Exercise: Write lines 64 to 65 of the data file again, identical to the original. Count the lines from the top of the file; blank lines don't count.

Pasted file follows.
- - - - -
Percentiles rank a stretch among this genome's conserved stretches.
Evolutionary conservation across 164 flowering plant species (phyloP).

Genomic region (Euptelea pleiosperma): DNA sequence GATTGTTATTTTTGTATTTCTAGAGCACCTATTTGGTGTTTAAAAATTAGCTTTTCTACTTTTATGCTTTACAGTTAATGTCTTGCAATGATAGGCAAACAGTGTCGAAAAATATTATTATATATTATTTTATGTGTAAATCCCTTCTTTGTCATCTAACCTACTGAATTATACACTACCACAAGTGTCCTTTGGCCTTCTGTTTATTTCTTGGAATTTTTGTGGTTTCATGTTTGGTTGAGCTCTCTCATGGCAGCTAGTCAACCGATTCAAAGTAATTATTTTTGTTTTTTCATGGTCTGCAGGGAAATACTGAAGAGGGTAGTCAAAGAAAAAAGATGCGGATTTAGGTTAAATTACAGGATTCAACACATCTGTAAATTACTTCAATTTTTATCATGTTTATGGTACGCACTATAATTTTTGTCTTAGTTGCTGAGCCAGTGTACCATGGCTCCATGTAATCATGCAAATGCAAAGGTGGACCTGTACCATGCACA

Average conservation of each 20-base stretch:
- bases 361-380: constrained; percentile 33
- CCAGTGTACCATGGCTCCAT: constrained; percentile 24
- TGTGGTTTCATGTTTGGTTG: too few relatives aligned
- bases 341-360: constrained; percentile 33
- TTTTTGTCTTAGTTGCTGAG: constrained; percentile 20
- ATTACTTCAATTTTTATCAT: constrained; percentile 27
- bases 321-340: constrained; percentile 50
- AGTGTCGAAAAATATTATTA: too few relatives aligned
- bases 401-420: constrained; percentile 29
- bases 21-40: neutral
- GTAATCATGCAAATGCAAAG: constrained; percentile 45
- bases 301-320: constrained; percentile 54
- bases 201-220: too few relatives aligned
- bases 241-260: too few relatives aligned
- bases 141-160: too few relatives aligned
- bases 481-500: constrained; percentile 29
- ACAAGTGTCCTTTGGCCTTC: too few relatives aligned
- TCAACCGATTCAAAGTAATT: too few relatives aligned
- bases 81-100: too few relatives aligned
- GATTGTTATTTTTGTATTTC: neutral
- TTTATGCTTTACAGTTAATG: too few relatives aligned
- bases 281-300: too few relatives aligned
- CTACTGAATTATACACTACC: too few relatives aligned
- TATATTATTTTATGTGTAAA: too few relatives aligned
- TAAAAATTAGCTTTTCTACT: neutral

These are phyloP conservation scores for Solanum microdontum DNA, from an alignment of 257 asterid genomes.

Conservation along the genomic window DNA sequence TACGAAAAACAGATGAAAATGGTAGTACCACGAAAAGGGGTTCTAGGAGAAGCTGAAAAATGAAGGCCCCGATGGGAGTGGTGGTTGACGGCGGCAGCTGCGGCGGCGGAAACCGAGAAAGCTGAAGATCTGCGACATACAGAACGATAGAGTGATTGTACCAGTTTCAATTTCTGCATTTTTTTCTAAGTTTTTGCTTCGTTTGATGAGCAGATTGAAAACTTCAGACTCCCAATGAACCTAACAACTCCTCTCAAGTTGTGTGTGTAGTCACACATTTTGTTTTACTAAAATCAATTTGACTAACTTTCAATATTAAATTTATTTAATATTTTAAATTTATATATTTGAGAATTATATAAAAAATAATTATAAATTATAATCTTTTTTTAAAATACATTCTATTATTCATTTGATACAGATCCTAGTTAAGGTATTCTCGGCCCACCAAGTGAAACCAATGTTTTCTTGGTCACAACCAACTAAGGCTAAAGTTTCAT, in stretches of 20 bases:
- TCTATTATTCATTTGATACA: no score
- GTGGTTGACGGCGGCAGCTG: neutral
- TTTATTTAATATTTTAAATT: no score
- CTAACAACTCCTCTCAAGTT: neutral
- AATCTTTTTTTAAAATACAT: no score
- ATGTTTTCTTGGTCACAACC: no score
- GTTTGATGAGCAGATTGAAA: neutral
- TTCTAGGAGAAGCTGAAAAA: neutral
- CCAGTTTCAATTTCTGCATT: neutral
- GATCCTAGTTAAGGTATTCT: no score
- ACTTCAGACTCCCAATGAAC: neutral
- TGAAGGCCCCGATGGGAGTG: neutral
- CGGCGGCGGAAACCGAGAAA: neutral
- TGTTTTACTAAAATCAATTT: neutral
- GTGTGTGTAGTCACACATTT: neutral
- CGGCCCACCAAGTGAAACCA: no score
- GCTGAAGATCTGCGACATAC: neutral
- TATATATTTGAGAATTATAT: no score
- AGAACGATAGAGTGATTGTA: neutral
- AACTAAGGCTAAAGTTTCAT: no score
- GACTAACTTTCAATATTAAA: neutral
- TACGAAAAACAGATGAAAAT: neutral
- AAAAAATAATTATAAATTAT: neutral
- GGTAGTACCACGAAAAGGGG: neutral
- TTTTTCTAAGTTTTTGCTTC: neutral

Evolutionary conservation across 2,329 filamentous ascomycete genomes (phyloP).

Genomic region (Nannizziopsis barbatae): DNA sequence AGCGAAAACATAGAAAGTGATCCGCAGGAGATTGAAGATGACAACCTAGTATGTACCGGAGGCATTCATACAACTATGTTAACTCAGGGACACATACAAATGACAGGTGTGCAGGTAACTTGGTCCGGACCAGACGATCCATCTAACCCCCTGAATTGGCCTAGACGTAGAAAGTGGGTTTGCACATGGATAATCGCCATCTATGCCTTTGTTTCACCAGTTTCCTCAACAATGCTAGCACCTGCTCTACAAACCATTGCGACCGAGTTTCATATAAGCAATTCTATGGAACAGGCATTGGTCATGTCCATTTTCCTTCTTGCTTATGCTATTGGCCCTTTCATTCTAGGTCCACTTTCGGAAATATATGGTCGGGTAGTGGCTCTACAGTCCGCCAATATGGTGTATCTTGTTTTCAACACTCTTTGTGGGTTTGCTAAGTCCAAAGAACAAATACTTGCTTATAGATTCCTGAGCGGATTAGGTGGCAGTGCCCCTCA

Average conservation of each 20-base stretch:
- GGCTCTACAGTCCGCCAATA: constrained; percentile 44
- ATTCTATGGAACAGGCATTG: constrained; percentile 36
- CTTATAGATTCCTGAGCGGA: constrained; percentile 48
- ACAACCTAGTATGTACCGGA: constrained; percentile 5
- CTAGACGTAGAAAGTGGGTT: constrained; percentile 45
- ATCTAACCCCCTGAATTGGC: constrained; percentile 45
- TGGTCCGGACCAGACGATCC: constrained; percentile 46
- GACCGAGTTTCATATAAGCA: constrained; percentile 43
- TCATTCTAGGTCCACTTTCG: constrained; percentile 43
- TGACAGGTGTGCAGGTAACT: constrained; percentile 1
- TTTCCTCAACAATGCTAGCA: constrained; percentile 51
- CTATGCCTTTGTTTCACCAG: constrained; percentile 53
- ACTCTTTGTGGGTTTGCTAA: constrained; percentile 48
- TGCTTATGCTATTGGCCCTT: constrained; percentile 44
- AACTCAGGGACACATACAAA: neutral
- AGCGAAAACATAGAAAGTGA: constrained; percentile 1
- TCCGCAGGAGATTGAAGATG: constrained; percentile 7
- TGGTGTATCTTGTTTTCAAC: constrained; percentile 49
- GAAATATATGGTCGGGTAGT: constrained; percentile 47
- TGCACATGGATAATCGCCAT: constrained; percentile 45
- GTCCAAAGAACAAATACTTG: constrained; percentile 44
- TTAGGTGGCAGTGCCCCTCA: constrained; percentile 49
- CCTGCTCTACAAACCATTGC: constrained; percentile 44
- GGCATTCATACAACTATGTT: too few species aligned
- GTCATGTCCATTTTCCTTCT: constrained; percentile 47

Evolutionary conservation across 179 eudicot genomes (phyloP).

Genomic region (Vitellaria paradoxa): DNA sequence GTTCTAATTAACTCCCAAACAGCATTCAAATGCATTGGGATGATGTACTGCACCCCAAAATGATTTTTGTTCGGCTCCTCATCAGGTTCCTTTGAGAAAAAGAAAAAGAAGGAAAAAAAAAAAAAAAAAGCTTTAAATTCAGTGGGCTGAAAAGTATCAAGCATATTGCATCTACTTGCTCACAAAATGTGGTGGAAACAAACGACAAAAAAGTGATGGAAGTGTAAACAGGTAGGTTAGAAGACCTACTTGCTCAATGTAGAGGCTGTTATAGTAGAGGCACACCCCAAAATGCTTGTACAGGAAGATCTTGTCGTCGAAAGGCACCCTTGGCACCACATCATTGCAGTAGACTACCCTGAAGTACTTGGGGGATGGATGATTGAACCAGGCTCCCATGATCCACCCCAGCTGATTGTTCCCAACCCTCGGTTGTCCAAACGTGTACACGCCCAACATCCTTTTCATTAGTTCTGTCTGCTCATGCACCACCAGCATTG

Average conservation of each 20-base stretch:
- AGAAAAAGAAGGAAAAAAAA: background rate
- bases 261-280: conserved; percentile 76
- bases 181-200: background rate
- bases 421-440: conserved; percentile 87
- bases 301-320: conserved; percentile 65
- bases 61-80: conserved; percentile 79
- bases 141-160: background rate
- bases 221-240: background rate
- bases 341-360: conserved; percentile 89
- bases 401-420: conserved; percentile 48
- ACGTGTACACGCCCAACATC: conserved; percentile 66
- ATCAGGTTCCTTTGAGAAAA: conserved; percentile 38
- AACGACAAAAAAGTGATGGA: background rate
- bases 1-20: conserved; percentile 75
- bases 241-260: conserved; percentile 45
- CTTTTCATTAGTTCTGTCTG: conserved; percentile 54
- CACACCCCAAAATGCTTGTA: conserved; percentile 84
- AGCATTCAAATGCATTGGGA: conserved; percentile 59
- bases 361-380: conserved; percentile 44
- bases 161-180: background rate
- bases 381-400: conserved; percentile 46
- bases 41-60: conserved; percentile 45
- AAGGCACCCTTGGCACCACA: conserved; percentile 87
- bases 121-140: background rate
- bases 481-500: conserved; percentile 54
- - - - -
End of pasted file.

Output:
- CTAGACGTAGAAAGTGGGTT: constrained; percentile 45
- ATCTAACCCCCTGAATTGGC: constrained; percentile 45